After making the commitment to adopt two male rescue kittens, I realized that maybe I needed to brush up on some pointers for their care, since it’s been quite a while from the time when we last heard the pitter patter of tiny kitten paws on our household’s floors. So, I picked up some cat care books at the Eastwood Branch Library. One in particular, Cats For Dummies was especially helpful because it contained clear, no-nonsense information on the topic.
My main concern was Ollie, our 3½ yr old resident feline. He would have to be properly introduced to the “kitten kids” for the adoption to have any chance of succeeding. While friendly with those he knew, Ollie was more than just a little skittish when confronted by strangers, be they human or of another species. This wasn’t surprising considering that we found him abandoned at a local community college when he himself was a kitten, and from the looks of him at the time, he seemed to have been abused and on his last legs. So, any changes made to his current comfortable surroundings in our home, was met with fear, suspicion, disapproval and avoidance on his part.
Following the suggestion of an online source, I had a neighbor bring over the kittens to our home. This was done so that I would not be associated with the tykes in Ollie’s eyes. Prior to their actual arrival, I showered Ollie with lots of TLC and attention. A healthy dose of freshly picked catnip didn’t hurt either. Despite all these careful preparations, when the kittens did arrive, Ollie, true to form, refused to come to see what the commotion was all about. When he finally did make it downstairs, I tried the best I could to completely ignore the two super cute kittens and instead paid all my attention to our tenured cat.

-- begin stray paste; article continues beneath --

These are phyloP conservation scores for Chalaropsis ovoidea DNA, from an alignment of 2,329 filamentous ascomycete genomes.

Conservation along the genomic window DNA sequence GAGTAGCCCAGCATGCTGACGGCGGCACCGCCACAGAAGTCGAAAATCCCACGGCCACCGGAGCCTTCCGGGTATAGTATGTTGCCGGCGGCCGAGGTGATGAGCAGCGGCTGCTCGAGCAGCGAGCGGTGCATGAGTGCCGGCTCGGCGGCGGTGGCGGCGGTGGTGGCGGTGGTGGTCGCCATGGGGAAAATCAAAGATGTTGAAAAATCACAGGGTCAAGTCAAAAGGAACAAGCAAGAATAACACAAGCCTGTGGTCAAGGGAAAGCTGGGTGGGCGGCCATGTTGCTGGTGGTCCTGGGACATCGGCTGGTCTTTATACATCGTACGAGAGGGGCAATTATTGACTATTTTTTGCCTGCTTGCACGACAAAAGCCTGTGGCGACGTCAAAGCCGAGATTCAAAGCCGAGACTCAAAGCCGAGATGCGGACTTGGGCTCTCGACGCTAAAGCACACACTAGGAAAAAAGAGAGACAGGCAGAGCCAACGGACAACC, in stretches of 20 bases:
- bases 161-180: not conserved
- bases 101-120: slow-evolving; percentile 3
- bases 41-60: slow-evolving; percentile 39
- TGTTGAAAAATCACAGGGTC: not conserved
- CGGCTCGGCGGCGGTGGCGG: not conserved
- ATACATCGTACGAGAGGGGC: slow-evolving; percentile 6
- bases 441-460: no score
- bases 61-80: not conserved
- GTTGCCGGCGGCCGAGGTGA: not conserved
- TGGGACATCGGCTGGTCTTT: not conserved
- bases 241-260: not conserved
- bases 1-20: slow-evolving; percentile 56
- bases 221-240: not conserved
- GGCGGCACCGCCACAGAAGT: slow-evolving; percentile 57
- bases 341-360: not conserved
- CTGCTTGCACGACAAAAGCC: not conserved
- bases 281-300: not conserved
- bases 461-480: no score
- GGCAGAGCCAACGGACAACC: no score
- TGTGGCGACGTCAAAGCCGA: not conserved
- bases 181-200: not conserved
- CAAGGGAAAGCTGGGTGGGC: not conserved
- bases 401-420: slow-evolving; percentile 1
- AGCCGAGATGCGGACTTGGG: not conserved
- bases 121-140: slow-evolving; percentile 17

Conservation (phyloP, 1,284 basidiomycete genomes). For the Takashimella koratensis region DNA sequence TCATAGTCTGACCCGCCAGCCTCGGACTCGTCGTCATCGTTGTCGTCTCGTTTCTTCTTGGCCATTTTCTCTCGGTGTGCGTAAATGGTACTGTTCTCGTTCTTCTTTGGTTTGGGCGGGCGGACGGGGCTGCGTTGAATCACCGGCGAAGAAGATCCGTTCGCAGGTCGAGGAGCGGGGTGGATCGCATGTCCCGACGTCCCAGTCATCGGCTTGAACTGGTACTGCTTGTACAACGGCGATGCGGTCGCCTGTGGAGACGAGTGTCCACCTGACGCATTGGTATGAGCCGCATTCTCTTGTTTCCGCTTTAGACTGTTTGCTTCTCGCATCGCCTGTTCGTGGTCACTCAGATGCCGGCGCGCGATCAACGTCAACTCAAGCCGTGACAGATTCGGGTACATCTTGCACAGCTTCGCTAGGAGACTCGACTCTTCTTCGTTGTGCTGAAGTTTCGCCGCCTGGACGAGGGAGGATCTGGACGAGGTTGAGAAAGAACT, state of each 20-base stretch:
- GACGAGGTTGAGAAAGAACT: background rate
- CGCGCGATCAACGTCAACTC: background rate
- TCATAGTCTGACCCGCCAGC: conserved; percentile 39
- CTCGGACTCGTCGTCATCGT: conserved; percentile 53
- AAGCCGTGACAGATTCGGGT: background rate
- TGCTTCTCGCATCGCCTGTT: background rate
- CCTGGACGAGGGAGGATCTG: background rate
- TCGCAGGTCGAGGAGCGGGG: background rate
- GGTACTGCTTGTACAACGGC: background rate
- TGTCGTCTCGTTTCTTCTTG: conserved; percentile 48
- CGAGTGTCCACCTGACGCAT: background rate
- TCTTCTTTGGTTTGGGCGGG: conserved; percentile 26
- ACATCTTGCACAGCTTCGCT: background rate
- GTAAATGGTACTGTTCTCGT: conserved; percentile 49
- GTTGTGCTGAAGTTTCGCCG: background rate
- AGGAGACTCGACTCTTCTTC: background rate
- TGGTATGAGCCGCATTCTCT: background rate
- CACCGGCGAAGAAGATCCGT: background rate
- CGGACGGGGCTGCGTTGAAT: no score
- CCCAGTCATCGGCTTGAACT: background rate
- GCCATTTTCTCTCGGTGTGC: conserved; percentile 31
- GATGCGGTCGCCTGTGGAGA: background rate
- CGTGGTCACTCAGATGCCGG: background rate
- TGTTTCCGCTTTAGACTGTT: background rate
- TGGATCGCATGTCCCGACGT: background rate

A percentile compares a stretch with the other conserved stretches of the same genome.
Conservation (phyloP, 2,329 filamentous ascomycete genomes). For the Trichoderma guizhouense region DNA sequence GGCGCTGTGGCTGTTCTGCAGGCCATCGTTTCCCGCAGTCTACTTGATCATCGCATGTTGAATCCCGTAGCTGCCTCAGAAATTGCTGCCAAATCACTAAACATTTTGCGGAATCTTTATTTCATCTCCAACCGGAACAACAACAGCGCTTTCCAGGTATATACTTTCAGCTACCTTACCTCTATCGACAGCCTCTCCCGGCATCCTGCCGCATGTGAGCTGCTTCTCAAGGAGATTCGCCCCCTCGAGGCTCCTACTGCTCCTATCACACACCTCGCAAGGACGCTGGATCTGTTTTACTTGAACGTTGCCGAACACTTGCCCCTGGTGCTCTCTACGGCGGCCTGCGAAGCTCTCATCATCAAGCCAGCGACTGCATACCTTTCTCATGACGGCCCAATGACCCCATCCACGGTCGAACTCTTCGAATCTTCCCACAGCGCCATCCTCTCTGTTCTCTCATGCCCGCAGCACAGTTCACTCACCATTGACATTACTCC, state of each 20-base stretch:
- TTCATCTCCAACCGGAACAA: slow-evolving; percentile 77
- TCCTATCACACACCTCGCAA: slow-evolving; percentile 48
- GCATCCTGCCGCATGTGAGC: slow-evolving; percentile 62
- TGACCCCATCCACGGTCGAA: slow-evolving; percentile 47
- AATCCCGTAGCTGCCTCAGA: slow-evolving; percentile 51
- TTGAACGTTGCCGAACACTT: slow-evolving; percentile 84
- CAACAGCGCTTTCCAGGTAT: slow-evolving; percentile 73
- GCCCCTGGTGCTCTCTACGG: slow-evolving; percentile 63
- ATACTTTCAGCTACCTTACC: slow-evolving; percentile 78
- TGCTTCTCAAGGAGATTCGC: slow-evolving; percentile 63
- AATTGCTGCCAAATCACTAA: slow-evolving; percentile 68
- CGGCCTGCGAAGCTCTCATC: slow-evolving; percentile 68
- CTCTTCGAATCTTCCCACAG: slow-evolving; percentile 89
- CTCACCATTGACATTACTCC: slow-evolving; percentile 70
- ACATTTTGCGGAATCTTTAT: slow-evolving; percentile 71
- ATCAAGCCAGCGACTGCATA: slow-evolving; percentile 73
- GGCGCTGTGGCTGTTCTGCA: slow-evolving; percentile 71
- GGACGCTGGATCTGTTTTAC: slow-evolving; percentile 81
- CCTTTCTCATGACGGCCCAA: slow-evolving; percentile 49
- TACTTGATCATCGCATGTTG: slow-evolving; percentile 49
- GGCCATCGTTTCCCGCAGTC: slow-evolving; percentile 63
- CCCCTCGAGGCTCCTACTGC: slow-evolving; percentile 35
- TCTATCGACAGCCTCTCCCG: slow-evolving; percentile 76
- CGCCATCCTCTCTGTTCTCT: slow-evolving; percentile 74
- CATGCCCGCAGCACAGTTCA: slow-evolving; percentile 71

Initially, Ollie displayed some hurt feelings in the form of increased hissing and attempted swipes at the youngsters. Four days later however, the hissing subsided and he sat down on his favorite ottoman in the center of the living room to observe their playful interactions with each other, as well as with Patrick, our house rabbit. Several days later on, he began slowly to accept them as family members and even attempted to roughly “play” with them, but only under my close supervision. Yes, there is still some swatting and jealous feelings but considering the circumstances, Ollie is adjusting quite well to little Graham and his bother Lionel.
Stay tuned for future updates as our newly re-formulated family coalesces!
If you are interested in adopting a kitten or cat, check out the SPCA, Pet Rescue Network or Animal Rescue to name just a few area sources. We found our new family members at Animal Rescue where one of their volunteers, Leanne, was a surrogate mother for these wonderful kittens from age of one week (when they were found), to nine weeks. She did a fantastic job teaching the kittens proper litter habits and socializing them so that they are comfortable with human touch, thereby increasing their chances for growing into truly loving companions.
Animal Rescue spays/neuters the kittens before you are able to bring them home. They also have their first booster shots and an ID microchip is placed underneath the skin in the neck area in case they turn out to be quick escape artists or get lost. All these services are provided for a reasonable adoption fee. Also prior to the adoption, a comprehensive questionnaire needs to be filled out by the prospective adoptive parent.
Right now it’s the high season for litters of kittens. Most are in desperate need of good indoor homes. Can you help? The following photos are current kittens looking for great homes. If you have what it takes, please contact Leanne at 269-375-5402 or email@example.com. You’ll be glad you made this all important commitment to help a feline (or two) in need!
Cats for Dummies